I find myself having a rather hard time explaining why did I put Albania fourth. I probably gave it an extra point because it came after a few songs which seemed to be of similar value and I thought it was slightly better than all of them. On one hand I’d be inclined to say that it gained four places because of that extra point, as it probably should have ranked right above Turkey, but on the other hand it was certainly better than Finland and Ukraine…
There were certainly plenty of songs better than the Finnish one, but I thought it had the second best show value, so that gave it a serious boost in the classification. It’s obviously one of those moments when I can’t say I agree with my own classification…
Show value was also the reason for placing Ukraine sixth. The song was rather poor, but I thought it had the best show value of all, so it ended up boosted by it and battling Finland for fifth. In the end I placed them sixth because, as I said, the song was quite poor. Once again, I don’t particularly agree with my own classification…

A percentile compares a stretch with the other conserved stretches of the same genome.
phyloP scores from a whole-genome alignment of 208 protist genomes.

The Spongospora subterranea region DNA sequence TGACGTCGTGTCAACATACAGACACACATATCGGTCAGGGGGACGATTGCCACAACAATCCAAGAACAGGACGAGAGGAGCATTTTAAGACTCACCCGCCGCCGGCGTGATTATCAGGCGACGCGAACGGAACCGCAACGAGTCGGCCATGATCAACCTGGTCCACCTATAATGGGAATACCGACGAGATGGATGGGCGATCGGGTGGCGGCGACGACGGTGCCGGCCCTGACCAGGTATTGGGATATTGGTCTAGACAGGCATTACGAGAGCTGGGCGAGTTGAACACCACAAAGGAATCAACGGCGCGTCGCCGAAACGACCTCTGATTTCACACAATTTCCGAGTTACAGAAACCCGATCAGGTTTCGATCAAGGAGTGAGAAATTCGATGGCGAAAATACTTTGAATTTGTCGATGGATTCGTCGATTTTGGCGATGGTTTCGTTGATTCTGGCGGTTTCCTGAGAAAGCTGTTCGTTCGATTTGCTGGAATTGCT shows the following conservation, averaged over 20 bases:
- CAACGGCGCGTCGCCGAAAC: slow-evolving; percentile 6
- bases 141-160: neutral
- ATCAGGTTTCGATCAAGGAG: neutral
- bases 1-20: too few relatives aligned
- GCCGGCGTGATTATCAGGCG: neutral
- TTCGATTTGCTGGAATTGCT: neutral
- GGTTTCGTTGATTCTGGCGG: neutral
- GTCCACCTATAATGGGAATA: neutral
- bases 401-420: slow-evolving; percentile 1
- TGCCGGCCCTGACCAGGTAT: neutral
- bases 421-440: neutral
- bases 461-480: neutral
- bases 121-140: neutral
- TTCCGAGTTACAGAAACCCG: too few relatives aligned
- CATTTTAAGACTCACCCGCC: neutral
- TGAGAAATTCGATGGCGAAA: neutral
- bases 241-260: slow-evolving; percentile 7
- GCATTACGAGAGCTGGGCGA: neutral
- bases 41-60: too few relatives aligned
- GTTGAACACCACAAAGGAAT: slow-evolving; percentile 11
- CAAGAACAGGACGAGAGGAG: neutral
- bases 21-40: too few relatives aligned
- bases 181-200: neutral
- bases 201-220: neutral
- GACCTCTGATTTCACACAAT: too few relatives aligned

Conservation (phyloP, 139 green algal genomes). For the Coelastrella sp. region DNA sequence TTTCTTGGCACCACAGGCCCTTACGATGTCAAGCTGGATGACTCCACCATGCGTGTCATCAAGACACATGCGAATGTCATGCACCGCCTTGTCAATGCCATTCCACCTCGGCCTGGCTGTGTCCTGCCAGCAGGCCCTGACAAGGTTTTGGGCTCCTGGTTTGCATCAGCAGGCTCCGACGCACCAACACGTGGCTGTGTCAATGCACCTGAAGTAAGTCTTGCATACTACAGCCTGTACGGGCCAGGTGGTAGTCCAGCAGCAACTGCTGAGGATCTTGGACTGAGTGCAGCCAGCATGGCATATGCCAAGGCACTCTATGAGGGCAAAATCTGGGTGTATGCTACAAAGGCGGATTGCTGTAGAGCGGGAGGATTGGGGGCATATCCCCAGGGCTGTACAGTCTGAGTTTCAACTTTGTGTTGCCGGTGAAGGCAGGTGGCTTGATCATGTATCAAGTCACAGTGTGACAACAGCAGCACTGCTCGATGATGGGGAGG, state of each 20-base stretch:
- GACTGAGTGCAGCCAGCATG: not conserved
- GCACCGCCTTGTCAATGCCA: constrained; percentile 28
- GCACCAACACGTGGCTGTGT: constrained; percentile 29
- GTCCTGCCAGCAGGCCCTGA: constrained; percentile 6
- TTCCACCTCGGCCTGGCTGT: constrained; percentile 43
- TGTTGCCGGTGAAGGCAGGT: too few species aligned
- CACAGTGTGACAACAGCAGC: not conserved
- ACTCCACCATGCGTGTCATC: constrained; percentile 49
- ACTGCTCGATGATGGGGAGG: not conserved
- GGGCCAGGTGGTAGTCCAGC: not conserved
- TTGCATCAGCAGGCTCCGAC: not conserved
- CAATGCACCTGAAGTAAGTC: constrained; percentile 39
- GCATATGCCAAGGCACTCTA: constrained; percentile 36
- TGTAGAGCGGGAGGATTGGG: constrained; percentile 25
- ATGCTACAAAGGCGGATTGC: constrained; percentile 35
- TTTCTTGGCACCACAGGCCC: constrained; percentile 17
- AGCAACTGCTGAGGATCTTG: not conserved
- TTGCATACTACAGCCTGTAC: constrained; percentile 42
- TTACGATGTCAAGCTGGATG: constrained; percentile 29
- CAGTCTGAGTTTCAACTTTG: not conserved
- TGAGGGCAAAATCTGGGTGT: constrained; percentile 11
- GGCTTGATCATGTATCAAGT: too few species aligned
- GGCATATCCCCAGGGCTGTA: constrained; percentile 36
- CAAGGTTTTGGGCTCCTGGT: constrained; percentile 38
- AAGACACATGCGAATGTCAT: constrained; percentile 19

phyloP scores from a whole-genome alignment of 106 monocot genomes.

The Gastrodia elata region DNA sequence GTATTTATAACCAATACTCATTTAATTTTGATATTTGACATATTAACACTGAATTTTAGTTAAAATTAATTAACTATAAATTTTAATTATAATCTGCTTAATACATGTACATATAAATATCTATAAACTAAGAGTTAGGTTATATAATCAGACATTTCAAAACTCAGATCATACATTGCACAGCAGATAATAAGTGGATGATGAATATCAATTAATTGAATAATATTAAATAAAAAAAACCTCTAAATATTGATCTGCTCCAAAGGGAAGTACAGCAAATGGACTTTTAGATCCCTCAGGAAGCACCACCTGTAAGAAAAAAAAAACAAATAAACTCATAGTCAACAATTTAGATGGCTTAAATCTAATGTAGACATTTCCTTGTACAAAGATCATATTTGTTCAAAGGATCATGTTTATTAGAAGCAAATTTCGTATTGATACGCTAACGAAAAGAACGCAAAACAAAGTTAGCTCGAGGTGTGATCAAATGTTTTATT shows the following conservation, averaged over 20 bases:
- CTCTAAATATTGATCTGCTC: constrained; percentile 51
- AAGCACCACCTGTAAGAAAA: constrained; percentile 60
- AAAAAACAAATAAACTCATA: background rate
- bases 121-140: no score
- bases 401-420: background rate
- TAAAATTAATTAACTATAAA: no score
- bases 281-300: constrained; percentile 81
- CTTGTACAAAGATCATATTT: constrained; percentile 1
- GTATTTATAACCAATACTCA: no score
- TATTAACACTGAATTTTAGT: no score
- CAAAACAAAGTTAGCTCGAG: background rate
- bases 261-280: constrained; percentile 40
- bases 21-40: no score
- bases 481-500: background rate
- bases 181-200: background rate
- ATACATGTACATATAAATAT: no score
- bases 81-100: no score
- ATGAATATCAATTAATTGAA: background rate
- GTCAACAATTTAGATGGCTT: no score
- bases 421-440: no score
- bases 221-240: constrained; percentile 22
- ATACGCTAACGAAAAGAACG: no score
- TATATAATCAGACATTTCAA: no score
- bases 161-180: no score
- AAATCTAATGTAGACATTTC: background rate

The Estonian song just caught my attention. There was something in it that just sounded “right”. It wasn’t truly great, but it did stand out. The rather low show value and the fact that it was sung in Estonian meant I couldn’t rank it higher than seventh, though.
As I said before, the British song was probably too pretentious for Eurovision. It was a good song, far better than most of their other attempts in recent years, I wouldn’t have ranked it this high otherwise, but they still don’t quite seem to get what this contest is all about.